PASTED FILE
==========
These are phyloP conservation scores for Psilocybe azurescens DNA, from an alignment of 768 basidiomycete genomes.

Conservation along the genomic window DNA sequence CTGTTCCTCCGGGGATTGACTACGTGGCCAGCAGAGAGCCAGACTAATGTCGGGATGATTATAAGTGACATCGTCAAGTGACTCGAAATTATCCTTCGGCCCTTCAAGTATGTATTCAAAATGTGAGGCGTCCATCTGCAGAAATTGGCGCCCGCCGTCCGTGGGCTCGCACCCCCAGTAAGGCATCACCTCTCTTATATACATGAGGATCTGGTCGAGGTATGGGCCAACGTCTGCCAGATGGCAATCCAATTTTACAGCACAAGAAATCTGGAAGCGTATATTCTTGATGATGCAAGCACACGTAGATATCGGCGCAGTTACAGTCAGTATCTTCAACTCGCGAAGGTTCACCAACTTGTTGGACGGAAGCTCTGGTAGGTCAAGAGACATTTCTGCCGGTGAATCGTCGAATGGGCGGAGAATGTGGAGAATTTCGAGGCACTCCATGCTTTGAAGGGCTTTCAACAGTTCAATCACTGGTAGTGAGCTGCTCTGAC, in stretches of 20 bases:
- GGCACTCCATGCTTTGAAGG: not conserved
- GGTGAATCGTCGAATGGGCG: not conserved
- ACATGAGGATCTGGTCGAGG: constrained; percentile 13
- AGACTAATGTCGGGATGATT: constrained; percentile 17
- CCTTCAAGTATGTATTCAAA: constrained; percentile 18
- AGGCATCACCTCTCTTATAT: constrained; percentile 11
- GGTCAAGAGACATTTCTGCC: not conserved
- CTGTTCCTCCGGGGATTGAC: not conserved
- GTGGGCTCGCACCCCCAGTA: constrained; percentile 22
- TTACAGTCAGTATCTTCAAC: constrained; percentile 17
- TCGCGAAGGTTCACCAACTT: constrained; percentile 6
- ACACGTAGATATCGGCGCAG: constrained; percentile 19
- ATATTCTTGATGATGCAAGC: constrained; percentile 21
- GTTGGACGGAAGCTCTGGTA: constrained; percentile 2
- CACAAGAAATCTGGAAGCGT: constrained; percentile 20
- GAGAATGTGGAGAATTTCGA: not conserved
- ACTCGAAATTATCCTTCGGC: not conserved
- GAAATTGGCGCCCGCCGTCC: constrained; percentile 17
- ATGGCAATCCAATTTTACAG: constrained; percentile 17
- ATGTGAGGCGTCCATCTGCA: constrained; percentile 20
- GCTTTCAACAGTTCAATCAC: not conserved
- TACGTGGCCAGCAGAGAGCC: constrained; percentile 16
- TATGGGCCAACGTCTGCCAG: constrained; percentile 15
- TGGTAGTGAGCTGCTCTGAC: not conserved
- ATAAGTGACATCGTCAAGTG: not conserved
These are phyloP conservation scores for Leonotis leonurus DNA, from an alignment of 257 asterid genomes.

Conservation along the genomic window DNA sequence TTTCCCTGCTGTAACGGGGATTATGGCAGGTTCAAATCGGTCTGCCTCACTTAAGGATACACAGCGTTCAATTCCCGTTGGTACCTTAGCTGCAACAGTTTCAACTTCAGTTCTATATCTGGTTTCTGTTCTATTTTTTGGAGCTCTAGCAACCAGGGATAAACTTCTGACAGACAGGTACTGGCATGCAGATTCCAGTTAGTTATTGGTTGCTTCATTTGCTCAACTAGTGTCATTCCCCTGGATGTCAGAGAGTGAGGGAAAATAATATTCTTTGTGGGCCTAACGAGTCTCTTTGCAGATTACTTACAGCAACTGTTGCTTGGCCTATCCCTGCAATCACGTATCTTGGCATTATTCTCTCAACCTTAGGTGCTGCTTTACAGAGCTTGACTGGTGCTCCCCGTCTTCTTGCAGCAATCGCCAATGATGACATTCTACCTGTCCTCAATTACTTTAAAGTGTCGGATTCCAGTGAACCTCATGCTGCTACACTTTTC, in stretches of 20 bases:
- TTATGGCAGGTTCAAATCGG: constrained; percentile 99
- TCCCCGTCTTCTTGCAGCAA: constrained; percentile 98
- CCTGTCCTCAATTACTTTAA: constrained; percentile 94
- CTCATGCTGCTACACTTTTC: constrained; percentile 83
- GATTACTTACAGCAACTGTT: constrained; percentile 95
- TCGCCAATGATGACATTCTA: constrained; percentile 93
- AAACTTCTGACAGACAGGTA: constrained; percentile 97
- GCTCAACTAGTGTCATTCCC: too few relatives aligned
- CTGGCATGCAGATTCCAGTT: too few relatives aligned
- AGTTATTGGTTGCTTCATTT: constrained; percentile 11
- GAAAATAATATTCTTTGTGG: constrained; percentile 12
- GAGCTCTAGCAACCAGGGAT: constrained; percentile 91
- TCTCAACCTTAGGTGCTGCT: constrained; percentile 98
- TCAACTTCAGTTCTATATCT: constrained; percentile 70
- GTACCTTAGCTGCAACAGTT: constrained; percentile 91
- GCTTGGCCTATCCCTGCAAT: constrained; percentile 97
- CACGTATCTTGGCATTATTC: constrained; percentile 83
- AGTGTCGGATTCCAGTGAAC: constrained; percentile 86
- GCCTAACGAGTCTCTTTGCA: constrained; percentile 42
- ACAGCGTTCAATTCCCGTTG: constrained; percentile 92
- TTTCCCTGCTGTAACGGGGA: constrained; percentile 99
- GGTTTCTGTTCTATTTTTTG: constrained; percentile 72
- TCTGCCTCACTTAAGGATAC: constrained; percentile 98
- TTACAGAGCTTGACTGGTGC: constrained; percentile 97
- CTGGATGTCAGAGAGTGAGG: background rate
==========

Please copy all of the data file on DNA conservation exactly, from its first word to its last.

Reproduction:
These are phyloP conservation scores for Psilocybe azurescens DNA, from an alignment of 768 basidiomycete genomes.

Conservation along the genomic window DNA sequence CTGTTCCTCCGGGGATTGACTACGTGGCCAGCAGAGAGCCAGACTAATGTCGGGATGATTATAAGTGACATCGTCAAGTGACTCGAAATTATCCTTCGGCCCTTCAAGTATGTATTCAAAATGTGAGGCGTCCATCTGCAGAAATTGGCGCCCGCCGTCCGTGGGCTCGCACCCCCAGTAAGGCATCACCTCTCTTATATACATGAGGATCTGGTCGAGGTATGGGCCAACGTCTGCCAGATGGCAATCCAATTTTACAGCACAAGAAATCTGGAAGCGTATATTCTTGATGATGCAAGCACACGTAGATATCGGCGCAGTTACAGTCAGTATCTTCAACTCGCGAAGGTTCACCAACTTGTTGGACGGAAGCTCTGGTAGGTCAAGAGACATTTCTGCCGGTGAATCGTCGAATGGGCGGAGAATGTGGAGAATTTCGAGGCACTCCATGCTTTGAAGGGCTTTCAACAGTTCAATCACTGGTAGTGAGCTGCTCTGAC, in stretches of 20 bases:
- GGCACTCCATGCTTTGAAGG: not conserved
- GGTGAATCGTCGAATGGGCG: not conserved
- ACATGAGGATCTGGTCGAGG: constrained; percentile 13
- AGACTAATGTCGGGATGATT: constrained; percentile 17
- CCTTCAAGTATGTATTCAAA: constrained; percentile 18
- AGGCATCACCTCTCTTATAT: constrained; percentile 11
- GGTCAAGAGACATTTCTGCC: not conserved
- CTGTTCCTCCGGGGATTGAC: not conserved
- GTGGGCTCGCACCCCCAGTA: constrained; percentile 22
- TTACAGTCAGTATCTTCAAC: constrained; percentile 17
- TCGCGAAGGTTCACCAACTT: constrained; percentile 6
- ACACGTAGATATCGGCGCAG: constrained; percentile 19
- ATATTCTTGATGATGCAAGC: constrained; percentile 21
- GTTGGACGGAAGCTCTGGTA: constrained; percentile 2
- CACAAGAAATCTGGAAGCGT: constrained; percentile 20
- GAGAATGTGGAGAATTTCGA: not conserved
- ACTCGAAATTATCCTTCGGC: not conserved
- GAAATTGGCGCCCGCCGTCC: constrained; percentile 17
- ATGGCAATCCAATTTTACAG: constrained; percentile 17
- ATGTGAGGCGTCCATCTGCA: constrained; percentile 20
- GCTTTCAACAGTTCAATCAC: not conserved
- TACGTGGCCAGCAGAGAGCC: constrained; percentile 16
- TATGGGCCAACGTCTGCCAG: constrained; percentile 15
- TGGTAGTGAGCTGCTCTGAC: not conserved
- ATAAGTGACATCGTCAAGTG: not conserved
These are phyloP conservation scores for Leonotis leonurus DNA, from an alignment of 257 asterid genomes.

Conservation along the genomic window DNA sequence TTTCCCTGCTGTAACGGGGATTATGGCAGGTTCAAATCGGTCTGCCTCACTTAAGGATACACAGCGTTCAATTCCCGTTGGTACCTTAGCTGCAACAGTTTCAACTTCAGTTCTATATCTGGTTTCTGTTCTATTTTTTGGAGCTCTAGCAACCAGGGATAAACTTCTGACAGACAGGTACTGGCATGCAGATTCCAGTTAGTTATTGGTTGCTTCATTTGCTCAACTAGTGTCATTCCCCTGGATGTCAGAGAGTGAGGGAAAATAATATTCTTTGTGGGCCTAACGAGTCTCTTTGCAGATTACTTACAGCAACTGTTGCTTGGCCTATCCCTGCAATCACGTATCTTGGCATTATTCTCTCAACCTTAGGTGCTGCTTTACAGAGCTTGACTGGTGCTCCCCGTCTTCTTGCAGCAATCGCCAATGATGACATTCTACCTGTCCTCAATTACTTTAAAGTGTCGGATTCCAGTGAACCTCATGCTGCTACACTTTTC, in stretches of 20 bases:
- TTATGGCAGGTTCAAATCGG: constrained; percentile 99
- TCCCCGTCTTCTTGCAGCAA: constrained; percentile 98
- CCTGTCCTCAATTACTTTAA: constrained; percentile 94
- CTCATGCTGCTACACTTTTC: constrained; percentile 83
- GATTACTTACAGCAACTGTT: constrained; percentile 95
- TCGCCAATGATGACATTCTA: constrained; percentile 93
- AAACTTCTGACAGACAGGTA: constrained; percentile 97
- GCTCAACTAGTGTCATTCCC: too few relatives aligned
- CTGGCATGCAGATTCCAGTT: too few relatives aligned
- AGTTATTGGTTGCTTCATTT: constrained; percentile 11
- GAAAATAATATTCTTTGTGG: constrained; percentile 12
- GAGCTCTAGCAACCAGGGAT: constrained; percentile 91
- TCTCAACCTTAGGTGCTGCT: constrained; percentile 98
- TCAACTTCAGTTCTATATCT: constrained; percentile 70
- GTACCTTAGCTGCAACAGTT: constrained; percentile 91
- GCTTGGCCTATCCCTGCAAT: constrained; percentile 97
- CACGTATCTTGGCATTATTC: constrained; percentile 83
- AGTGTCGGATTCCAGTGAAC: constrained; percentile 86
- GCCTAACGAGTCTCTTTGCA: constrained; percentile 42
- ACAGCGTTCAATTCCCGTTG: constrained; percentile 92
- TTTCCCTGCTGTAACGGGGA: constrained; percentile 99
- GGTTTCTGTTCTATTTTTTG: constrained; percentile 72
- TCTGCCTCACTTAAGGATAC: constrained; percentile 98
- TTACAGAGCTTGACTGGTGC: constrained; percentile 97
- CTGGATGTCAGAGAGTGAGG: background rate